It’s a ‘lose-lose’ option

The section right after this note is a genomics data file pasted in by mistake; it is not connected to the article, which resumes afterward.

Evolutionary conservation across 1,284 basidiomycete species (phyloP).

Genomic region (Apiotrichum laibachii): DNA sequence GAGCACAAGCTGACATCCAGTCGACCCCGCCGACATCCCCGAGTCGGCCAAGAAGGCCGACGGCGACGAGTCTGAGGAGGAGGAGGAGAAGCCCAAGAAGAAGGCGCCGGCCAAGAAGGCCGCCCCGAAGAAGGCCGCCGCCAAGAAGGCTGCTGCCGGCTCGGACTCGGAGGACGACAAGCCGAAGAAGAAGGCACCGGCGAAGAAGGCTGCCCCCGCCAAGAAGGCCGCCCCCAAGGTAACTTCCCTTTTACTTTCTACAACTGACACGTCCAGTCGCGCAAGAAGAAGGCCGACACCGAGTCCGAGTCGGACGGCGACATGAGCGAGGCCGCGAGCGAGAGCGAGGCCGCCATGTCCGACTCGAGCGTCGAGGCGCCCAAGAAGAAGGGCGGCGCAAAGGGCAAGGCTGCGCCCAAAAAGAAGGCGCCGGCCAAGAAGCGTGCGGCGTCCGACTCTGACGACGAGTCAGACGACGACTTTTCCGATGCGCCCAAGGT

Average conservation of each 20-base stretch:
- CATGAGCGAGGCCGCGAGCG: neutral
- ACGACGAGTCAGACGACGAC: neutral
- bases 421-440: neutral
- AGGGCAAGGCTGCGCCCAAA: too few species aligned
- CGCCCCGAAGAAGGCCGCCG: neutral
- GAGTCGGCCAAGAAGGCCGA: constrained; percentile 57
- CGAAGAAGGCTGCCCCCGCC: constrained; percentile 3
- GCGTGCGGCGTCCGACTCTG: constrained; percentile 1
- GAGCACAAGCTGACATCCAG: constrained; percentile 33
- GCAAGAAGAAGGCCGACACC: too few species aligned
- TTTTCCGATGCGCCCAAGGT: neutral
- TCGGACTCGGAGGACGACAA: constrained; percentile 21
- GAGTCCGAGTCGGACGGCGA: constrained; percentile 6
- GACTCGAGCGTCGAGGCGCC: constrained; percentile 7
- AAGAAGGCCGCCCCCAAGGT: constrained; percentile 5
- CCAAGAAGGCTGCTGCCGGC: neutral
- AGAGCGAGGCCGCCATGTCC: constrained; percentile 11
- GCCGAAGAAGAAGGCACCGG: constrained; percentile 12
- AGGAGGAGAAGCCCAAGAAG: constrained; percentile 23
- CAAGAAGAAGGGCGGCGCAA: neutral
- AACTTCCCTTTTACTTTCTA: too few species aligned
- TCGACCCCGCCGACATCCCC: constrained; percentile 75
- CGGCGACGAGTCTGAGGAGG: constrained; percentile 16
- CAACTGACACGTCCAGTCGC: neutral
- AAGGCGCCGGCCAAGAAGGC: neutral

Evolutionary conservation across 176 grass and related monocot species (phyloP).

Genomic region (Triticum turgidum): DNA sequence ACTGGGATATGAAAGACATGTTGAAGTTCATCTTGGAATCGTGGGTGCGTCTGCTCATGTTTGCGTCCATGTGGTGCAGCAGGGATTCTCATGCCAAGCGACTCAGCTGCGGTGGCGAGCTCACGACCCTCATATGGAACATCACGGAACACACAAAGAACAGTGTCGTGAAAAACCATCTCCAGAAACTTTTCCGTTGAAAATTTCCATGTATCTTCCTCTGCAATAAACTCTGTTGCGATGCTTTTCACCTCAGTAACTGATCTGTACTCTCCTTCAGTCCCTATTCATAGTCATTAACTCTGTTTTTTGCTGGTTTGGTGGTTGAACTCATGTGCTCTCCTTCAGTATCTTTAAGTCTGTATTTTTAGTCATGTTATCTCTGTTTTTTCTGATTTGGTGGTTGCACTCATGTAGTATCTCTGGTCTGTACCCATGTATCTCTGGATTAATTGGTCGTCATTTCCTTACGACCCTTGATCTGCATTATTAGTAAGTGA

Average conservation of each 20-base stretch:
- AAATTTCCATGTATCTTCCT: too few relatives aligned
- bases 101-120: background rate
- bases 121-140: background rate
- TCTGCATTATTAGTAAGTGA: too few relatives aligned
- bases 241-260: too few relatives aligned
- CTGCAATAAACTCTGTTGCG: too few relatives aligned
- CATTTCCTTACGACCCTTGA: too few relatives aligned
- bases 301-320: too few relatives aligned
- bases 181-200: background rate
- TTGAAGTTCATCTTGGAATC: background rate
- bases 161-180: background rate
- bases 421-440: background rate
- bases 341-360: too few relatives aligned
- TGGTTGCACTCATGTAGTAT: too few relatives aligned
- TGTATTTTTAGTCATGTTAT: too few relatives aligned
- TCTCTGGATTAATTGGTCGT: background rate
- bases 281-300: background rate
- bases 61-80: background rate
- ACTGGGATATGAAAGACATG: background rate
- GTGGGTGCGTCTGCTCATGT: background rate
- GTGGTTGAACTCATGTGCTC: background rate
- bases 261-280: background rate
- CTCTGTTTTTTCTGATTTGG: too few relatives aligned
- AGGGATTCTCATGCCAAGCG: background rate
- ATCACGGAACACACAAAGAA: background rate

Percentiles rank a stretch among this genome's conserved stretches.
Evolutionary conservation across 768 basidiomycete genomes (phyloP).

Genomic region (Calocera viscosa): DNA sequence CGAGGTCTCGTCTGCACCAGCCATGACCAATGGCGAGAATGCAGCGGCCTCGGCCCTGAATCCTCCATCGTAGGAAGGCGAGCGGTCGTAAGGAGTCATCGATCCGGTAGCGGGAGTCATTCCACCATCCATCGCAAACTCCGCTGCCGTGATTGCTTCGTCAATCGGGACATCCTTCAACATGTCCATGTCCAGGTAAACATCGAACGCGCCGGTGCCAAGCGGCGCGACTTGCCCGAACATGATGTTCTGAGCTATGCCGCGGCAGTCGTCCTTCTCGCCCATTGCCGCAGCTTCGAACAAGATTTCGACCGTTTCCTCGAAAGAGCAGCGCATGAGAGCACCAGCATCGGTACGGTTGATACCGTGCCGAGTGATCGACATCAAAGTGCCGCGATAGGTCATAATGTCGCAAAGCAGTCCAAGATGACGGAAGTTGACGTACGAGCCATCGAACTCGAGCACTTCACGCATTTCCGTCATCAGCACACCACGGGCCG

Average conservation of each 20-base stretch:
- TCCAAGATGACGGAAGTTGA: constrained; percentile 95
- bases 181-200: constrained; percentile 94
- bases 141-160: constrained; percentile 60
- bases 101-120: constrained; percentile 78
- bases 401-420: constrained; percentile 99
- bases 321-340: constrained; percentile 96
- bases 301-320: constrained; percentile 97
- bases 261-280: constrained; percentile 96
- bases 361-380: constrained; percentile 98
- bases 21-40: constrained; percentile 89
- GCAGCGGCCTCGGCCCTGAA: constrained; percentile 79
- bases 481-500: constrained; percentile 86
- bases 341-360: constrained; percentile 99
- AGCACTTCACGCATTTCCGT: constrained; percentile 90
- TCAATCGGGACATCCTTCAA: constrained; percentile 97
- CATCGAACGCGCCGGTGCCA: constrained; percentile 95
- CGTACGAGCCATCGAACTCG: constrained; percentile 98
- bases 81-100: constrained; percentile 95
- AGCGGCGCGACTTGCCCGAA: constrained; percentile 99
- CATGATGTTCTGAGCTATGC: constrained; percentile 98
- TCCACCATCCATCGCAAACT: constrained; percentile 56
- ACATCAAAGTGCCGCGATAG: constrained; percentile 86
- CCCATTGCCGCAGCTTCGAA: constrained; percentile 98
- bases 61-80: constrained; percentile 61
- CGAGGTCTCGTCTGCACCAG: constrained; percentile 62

Not all strikes are compassionate though. Most are destructive in nature and cause a lot of loss. Look at Boeing. It ended a scorching 58 day strike in November this year, causing a lot of delays, resulting in losses for the company. The 58 day machinists strike is not the first one that Boeing experienced. In fact, Boeing has been plagued with rocky labour relations. In 1948, workers went on a 140 day strike, again in 1995 for 69 days and in 2005 for 24 days. The most recent strike resulted in Boeing failing to deliver more than two dozen planes on schedule. According to analysts the strike might have cost the company a loss of $110 million a day. When strikes happen in such giant organisations, it not just causes a loss to the company but to the country as well. The Boeing strike harmed US exports too. The strike, which started on Sept. 6th, saw Boeing’s third quarter profits drop by 38 percent. Boeing is now seriously contemplating moving out of Seattle and settling in southern states where unions are weak and ‘right-to-work’ laws are not so rigid. Something similar happened in Detroit when a lot of automakers moved out due to troubled labour relations. And then again in India, when Tatas moved out of West Bengal. Not surprising then, that West Bengal has the highest amount of production related losses due to strikes. In 2006, India as a whole lost 13.75 million man-days and Rs.181 crore.